Off-axis it's best to measure to have the most accurate curves as well, of course, but the variation in response due to atypical drivers is, I suspect, not significant with respsect to the changes in excess-phase in the off-axis. For examining the off-axis due to the crossover, I don't see it as being a big factor. Much bigger is the variation due to diffraction differences, so the model would need to include that and would be dependent on how accurate that influence is to the off-axis.

    If the measurements are taken on-axis in situ of the baffle, then to be accurate, the on-axis would have to have the measurement normalized to remove the on-axis diffraction, essentially transforming them into quasi-anechoic responses, then adding the diffraction back in for the off-axis influence. If off-axis diffraction simulation is added to direct, on-axis measurements, than any and all off-axis simulations will be inaccurate. This sort of thing gets more convoluted if all factors are to taken into account in a single software package. Ultimately, this devolves to taking quasi-infinite baffle measurements, then modeling all aspects with these minimum-phase responses.

    dlr

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  • kimmosto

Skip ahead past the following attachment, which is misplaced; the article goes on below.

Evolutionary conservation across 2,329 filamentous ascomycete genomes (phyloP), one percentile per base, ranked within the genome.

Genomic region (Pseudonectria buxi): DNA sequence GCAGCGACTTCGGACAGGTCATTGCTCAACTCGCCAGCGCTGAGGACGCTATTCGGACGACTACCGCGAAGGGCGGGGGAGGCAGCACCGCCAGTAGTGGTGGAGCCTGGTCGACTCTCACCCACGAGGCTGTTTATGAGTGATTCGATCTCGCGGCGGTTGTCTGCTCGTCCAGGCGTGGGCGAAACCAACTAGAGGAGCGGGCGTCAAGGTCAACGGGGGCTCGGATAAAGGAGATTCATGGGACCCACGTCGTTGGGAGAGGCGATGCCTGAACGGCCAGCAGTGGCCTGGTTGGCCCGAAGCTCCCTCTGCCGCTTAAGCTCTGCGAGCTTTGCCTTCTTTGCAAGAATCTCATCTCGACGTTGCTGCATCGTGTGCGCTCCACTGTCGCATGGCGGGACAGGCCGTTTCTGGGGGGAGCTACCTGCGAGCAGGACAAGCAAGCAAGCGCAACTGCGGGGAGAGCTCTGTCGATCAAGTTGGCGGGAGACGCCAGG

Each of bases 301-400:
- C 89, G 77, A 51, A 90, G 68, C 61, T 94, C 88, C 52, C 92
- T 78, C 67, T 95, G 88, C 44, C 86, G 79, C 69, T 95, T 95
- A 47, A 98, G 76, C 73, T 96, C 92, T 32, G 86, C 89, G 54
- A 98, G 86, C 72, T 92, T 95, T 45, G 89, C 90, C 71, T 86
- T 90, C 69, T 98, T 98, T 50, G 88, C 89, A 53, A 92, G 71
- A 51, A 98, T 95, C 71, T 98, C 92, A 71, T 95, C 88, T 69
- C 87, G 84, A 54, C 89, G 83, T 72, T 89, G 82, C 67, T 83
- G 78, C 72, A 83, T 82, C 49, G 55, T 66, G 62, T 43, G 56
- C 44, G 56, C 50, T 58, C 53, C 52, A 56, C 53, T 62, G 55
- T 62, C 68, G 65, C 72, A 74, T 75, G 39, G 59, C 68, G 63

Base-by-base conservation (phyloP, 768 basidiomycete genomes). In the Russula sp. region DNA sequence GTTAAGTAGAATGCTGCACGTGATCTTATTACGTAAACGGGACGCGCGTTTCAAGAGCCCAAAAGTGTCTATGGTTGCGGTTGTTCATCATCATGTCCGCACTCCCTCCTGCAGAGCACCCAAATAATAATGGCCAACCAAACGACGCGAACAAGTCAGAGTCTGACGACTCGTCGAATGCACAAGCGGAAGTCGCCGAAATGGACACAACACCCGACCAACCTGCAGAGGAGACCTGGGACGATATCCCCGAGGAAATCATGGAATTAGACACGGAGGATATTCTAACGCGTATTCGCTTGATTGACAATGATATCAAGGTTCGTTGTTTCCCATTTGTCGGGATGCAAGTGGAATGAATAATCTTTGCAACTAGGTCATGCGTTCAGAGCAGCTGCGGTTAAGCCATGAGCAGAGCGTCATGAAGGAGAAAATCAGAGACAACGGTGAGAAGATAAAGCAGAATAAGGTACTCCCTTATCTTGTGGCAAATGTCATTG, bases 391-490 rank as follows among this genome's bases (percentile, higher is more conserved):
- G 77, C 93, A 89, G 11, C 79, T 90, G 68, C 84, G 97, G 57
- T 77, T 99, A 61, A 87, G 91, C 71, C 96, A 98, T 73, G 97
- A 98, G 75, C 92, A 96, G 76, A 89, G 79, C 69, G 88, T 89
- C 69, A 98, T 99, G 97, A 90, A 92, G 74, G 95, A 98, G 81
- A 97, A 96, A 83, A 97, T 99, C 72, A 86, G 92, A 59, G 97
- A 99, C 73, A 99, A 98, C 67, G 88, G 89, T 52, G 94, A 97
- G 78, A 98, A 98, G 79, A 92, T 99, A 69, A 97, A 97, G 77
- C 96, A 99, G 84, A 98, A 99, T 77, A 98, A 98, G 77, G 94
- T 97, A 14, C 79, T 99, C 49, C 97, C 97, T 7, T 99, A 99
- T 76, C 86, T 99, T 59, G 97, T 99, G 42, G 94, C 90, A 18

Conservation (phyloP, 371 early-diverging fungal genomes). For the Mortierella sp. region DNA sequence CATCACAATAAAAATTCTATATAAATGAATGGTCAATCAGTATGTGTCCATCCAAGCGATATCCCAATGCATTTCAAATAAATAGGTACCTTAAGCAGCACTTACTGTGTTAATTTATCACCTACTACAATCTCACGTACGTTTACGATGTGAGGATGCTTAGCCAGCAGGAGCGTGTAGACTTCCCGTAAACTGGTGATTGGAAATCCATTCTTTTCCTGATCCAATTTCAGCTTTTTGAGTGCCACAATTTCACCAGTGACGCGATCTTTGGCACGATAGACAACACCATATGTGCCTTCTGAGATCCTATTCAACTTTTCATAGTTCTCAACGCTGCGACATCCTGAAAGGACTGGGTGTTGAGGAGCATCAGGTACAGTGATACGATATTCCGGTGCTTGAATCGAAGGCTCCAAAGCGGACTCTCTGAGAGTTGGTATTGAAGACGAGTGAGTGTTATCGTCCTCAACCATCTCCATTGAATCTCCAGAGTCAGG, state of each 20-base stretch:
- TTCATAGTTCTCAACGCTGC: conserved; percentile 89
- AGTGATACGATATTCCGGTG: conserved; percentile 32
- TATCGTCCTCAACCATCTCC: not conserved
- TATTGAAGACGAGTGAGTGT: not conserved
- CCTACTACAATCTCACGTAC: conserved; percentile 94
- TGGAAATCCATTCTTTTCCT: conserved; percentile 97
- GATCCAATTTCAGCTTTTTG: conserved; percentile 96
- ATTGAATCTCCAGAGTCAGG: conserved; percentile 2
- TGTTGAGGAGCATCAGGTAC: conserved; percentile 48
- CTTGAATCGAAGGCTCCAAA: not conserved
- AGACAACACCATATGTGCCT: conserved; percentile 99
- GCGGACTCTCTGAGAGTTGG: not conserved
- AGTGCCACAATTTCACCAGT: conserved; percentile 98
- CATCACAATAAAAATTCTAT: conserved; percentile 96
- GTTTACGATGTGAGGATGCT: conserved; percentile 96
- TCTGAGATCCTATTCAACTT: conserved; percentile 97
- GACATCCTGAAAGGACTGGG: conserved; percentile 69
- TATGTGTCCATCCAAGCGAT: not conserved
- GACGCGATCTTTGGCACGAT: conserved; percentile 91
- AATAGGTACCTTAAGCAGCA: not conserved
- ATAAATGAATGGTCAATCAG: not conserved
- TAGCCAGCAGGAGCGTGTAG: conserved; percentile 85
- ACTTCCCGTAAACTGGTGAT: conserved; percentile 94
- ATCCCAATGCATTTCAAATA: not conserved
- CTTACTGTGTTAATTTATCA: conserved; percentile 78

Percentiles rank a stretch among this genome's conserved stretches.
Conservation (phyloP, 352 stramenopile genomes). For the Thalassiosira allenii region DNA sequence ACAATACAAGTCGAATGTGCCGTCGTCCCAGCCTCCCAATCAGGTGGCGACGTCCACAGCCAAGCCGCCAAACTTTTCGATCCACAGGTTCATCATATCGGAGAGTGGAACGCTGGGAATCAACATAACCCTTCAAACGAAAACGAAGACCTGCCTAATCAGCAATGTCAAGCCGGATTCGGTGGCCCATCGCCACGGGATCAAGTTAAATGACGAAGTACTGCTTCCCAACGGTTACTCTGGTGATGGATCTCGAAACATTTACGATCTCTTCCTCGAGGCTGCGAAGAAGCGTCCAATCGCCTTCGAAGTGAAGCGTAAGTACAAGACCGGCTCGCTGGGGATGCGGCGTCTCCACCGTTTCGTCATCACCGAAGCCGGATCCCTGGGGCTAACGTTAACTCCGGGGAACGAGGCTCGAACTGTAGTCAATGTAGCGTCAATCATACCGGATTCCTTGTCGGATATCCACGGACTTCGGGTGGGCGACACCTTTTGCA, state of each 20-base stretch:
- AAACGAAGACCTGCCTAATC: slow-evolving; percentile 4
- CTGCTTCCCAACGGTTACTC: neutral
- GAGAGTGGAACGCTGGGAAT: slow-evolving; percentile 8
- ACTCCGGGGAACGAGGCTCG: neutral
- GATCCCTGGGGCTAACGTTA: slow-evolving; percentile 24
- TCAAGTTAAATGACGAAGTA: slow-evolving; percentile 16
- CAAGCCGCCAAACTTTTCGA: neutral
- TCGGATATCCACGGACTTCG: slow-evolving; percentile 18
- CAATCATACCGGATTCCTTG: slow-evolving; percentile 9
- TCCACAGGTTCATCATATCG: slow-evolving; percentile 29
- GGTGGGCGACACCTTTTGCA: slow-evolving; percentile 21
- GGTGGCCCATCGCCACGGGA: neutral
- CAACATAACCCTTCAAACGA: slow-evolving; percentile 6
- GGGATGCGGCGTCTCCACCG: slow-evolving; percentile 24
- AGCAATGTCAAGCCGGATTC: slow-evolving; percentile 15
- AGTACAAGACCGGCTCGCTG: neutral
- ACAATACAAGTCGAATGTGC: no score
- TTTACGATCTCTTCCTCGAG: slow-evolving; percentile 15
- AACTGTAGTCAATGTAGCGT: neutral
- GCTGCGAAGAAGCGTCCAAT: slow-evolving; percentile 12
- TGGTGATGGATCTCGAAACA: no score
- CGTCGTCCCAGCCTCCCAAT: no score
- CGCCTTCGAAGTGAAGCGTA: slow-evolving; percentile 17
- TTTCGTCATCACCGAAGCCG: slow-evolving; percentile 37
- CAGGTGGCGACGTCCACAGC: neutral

replied
    Single channel with MP extraction has chances when simulating axial only, but off-axis - especially with combination of surface mounted flat and deep/non-flat drivers such as horns is something between uncertain and mission impossible if geometry simulation is based on simple x,y,z coordinates without smarter (TL/horn/wave guide) simulation which could compensate variable length route of sound wave. Therefore I prefer and recommend dual channel gear and mode only. Makes my life much easier and keeps other options still available.

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  • ernperkins
    replied
    Well then, I think we have agreed that measurements can be done with either single or dual channel setups. I have used both methods with equal success. But as always, the devil is in the details.

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  • kimmosto
    replied
    Originally posted by dlr View Post
    The tweeter tails are straightforward and easy. The highpass is a closed box, so below the measurement cutoff, it will still be a pure 12db...